Posted by: Monideepa Tarafdar | August 4, 2010

The Technology Treadmill: Finding Your Pace

More than perhaps at any time in the history of our social and economic enterprise, we are connected with technology. On a 24/7 basis. Through our computers, smart phones, iPods and even our cars, we seem to be in continual information processing mode – information that could be about business email, exam notes from school, favorite songs and movies, our kids’ soccer games,  our next vacation destination and so on. It is difficult in today’s world to not be connected to a barrage of devices and information inputs, whether at home or at work. (Check out a series of recent commentaries).

What does being connected expose us to? Working with managers who use these technologies, colleagues and I observed the following. One, it overloads us with information. Often, more than we can effectively process. Can you really remember the names of all the different tours that the Google search on your next vacation spot yielded? Do you really need to? The more connected devices we carry around us, the more information we are exposed to. A lot of it is not useful to us, we do not require it and we probably are wasting our time even trying to process it. Second it invades our lives – the onslaught of emails, texts, tweets, face book walls leaves us exhausted. Initially it can be exciting, but soon is becomes addictive – we feel like we simply HAVE to check email and the wall before going to sleep.  What with our schedules at home and work, if we are given to constantly crane our eyes and necks for the next ping of information from all the devices and applications we carry around, we are left with very little time left for reflection, thinking or even just closing eyes and relaxing. Third, it generates conflict. No kidding about that one. Consider: during a vacation with your family, do you check office email? Does it take away from time spent with family? Fourth, it is scary. Keeping up with the constant upgrades and changes that is. No sooner did we figure out Vista, we have Windows 7, we hardly got used to 3G, when 4G comes along. Just as Office 2007 started looking and behaving okay, we have office 2010. Where does it end? How does one keep up? And if one does not, how does one deal with one’s ignorance at the water cooler? Indeed, if you are not one of those first movers that take to every device the first week of its launching, it is a good idea to periodically go to Best Buy and at least see what is there, just so that you are not dinosaured.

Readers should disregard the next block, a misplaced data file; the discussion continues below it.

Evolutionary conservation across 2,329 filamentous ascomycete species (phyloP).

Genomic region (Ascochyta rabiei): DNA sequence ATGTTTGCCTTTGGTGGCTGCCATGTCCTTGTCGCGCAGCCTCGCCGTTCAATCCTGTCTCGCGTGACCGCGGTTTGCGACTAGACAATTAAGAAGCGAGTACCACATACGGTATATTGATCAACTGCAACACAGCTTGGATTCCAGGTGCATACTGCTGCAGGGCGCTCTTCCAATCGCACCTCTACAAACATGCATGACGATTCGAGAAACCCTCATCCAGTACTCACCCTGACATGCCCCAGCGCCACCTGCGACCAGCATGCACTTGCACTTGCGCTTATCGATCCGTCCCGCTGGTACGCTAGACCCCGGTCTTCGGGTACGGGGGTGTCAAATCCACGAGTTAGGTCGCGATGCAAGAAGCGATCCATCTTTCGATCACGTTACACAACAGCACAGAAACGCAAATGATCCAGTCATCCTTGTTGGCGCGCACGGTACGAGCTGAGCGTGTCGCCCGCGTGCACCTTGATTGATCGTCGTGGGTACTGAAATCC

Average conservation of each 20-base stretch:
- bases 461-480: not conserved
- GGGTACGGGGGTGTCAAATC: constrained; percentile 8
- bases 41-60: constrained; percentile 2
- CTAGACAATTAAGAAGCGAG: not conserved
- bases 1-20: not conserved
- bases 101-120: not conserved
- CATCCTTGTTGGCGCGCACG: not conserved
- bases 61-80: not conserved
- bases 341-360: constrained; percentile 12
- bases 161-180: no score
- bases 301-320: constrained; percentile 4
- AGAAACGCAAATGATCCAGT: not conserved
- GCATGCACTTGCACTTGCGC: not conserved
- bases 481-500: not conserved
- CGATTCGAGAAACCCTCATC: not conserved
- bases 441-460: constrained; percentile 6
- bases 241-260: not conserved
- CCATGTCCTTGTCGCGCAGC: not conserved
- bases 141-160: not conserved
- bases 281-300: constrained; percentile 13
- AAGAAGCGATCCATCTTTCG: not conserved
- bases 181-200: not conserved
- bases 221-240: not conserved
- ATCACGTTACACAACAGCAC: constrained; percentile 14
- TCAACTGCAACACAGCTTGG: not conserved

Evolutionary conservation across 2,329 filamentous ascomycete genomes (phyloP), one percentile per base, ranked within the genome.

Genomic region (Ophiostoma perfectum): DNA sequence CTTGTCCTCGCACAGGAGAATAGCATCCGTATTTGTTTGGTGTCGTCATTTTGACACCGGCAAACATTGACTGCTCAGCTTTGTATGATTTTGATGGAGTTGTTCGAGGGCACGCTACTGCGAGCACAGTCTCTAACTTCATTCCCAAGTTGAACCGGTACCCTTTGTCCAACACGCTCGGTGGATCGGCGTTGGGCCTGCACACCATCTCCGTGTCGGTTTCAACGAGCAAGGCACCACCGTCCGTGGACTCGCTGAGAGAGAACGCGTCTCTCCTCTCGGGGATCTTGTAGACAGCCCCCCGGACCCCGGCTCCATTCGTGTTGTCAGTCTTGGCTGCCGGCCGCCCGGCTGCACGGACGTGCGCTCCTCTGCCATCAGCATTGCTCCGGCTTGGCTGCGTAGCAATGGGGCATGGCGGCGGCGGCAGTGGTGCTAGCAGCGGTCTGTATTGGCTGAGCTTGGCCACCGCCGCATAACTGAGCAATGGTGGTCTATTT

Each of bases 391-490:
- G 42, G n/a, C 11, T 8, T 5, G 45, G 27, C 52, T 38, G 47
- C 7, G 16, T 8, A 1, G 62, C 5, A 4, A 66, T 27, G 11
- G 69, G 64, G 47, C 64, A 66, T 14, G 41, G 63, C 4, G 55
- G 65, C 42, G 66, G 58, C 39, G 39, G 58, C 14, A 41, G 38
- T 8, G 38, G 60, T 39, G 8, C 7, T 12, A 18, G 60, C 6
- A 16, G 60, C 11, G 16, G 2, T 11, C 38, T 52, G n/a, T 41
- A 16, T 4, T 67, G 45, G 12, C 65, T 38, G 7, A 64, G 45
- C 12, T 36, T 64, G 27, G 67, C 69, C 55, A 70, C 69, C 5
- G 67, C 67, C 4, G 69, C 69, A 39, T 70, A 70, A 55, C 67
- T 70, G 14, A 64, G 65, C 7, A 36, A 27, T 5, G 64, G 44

It would be foolish to wish away this constant connectivity and the need to work with computers/smart phones.  Indeed it would not even be desirable because computers have too many upsides to them.  Almost all of us can find ways to improve and have more fun in what we do, by using some of these devices and their networking capabilities. So, how do we handle this? We found that those that could, better than others, had some things in common. First and most important, accept the reality – that this sort of connectivity and the changes it brings cannot be wished away. That indeed is half the job done. Once you accept it you can then move on to how to deal with it.  Next, educate yourself about the gadgets and features that keep emerging. No, not all of them, but those that you might find useful or have fun with. Everyone does not use all the features of every device they own. If you are an entrepreneur for instance, you may want to use your iPhone as a device to keep track of your clients (i.e. phone book apps) or communicate with them (email or twitter apps) or follow their professional developments (social networking/LinkedIn type apps). You need not know every cool  camera app or GPS app that comes along. On the other hand if you are a grandma, a connected device that is a camera as well as a means to share pictures and updates with your grand kids would be a fun thing to have. So, education means not just knowing, but knowing what you should know. Third, ask. And ask. And ask yet again. Colleagues, friends, kids, siblings, parents – a 10 minute conversation with someone who knows something specific about a Blackberry is worth many hours of pouring over manuals and websites. There are simply too many applications and possibilities with these tools and more emerge every single day. The Apple App Store has 200,000 applications, and counting rapidly.  It would be very stressful to try to understand all of it. So use FaceBook, Twitter, Youtube, blogs to find out who knows what you want to know. And you can find out if you know what they want to know and get a conversation going – that is, after all, the point. Fourth, stick to the fun or usefulness aspects. If you sense that using a particular feature is stressful, not useful or not fun- stop. You have probably reached a reasonable optimal level or style of usage with that device and going further will be counter-productive and counter-intuitive for you. I know folks who need to be connected because they work with information all the time, but who will switch off email pings or even the browser, when then have to concentrate on something. So find out your style and stick to it.

Technology has always been a double edged sword – today it is even more so because it has permeated almost every aspect of our lives  – it is difficult to make out the boundaries of where one ends and the other begins. It is nice to be able to weed out the distraction, stress and interruptions from it so that we can use it to improve the quality of our lives, be more productive and just have fun using it to do things that really make sense for us. So, from Star Wars –Luke: What’s in there? Yoda: Only what you take with you.

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